Regional variation in US healthcare use: evidence from patient migration

There is considerable geographical variation in the use of healthcare by beneficiaries of Medicare, the US federal health insurance program for people who are 65 or older. This research explores the extent to which regional disparities are driven by the providers, whose use of expensive tests or procedures might vary across different places, or by the patients, who might have different healthcare needs and preferences. Analyzing data on Medicare beneficiaries who have migrated from one part of the country to another, the study finds that patients and providers account for roughly equal shares of the differences in regional spending. The results provide a better understanding of the components of medical costs, adding nuance to the debate about possible inefficiencies in US healthcare spending.

The use of healthcare varies widely across the United States. Adjusting for regional differences in age, sex, and race, healthcare spending for the average person enrolled in Medicare in Miami was $14,423 in 2010, but just $7,819 for the average enrollee in Minneapolis. Even within the same state, there can be wide differences: for example, the average enrollee in McAllen, Texas, spent $13,648, compared with $8,714 in nearby and demographically similar El Paso.

There are similar geographical variations in the frequency of specific treatments and in measures of total healthcare use that adjust for regional variation in administratively set prices. Higher area-level use is not generally correlated with better patient outcomes.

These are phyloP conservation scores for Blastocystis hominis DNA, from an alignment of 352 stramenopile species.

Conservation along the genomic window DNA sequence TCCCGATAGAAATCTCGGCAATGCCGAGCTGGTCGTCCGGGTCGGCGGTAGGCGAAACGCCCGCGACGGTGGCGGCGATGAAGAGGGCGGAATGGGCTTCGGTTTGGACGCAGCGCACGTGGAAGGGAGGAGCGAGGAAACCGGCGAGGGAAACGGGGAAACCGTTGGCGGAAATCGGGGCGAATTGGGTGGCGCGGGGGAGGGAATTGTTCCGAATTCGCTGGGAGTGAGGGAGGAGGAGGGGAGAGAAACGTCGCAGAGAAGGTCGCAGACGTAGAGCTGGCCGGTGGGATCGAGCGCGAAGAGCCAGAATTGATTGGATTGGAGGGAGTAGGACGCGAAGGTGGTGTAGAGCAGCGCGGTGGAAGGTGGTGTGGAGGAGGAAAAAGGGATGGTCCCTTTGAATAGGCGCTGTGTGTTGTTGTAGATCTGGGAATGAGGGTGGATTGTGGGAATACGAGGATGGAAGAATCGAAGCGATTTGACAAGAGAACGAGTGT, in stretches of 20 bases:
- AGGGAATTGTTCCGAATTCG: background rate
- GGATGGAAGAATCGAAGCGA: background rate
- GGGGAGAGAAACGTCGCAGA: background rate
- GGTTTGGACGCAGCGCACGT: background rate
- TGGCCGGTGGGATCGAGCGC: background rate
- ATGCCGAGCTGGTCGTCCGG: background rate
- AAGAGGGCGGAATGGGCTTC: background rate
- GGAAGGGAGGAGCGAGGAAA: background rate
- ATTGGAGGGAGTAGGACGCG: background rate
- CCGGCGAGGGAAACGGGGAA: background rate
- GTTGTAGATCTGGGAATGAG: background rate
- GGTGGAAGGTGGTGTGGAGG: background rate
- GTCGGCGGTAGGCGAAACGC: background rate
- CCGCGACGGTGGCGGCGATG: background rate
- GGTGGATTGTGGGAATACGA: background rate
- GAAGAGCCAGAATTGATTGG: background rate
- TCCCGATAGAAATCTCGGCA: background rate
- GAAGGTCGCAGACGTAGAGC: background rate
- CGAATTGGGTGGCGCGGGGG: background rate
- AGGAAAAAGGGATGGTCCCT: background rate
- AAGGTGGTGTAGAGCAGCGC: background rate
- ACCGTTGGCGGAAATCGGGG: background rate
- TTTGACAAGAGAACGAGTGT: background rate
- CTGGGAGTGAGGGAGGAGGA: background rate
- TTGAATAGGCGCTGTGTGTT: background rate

Understanding what drives geographical variation in healthcare use has important implications for policy. If high-use areas like McAllen and Miami are different mainly because their doctors’ incentives or beliefs lead them to order excessive treatments with low return, policies that change those incentives or beliefs could result in savings on the order of several percentage points of GDP.

If, on the other hand, patients in high-use areas are simply sicker and therefore more in need of healthcare, or if they prefer more intensive care, such policies could be ineffective or counterproductive.

Patients versus providers as drivers of regional variation

Our research makes use of patient migration to separate variation due to the ‘demand-side’ factors of patients’ characteristics, such as their health or healthcare preferences, from variation due to place-specific variables or ‘supply-side’ factors, such as doctors’ incentives and beliefs, endowments of physical or human capital, and hospital market structure.

To see the intuition for our approach, imagine a patient who moves from high-use Miami to low-use Minneapolis. If all of the difference in healthcare use between these cities arises from supply-side differences such as doctors’ incentives or beliefs, we would expect the migrant’s use to drop immediately following the move, to a level similar to other patients of the low-use doctors in Minneapolis.

But if all of the difference reflects the demand-side reality that residents of Miami are sicker, we would expect the migrant’s use to remain constant after the move, at a level similar to the typical person in Miami. Where the observed change falls between these two extremes identifies the relative importance of demand- and supply-side factors.

The healthcare use of Medicare beneficiaries

Our research analyzes the healthcare use of a sample of 2.5 million Medicare patients over the period from 1998 to 2008. Medicare is the US federal health insurance program for people who are 65 or older, a population that accounts for about a third of the country’s total annual healthcare spending.

We focus on a subgroup of enrollees who did not move during this time, as well as 500,000 Medicare enrollees who moved from one market – or ‘Hospital Referral Region’ (HRR) – to another. (The HRR concept was first developed by the Dartmouth Atlas of Health Care, a research project housed at Dartmouth College.)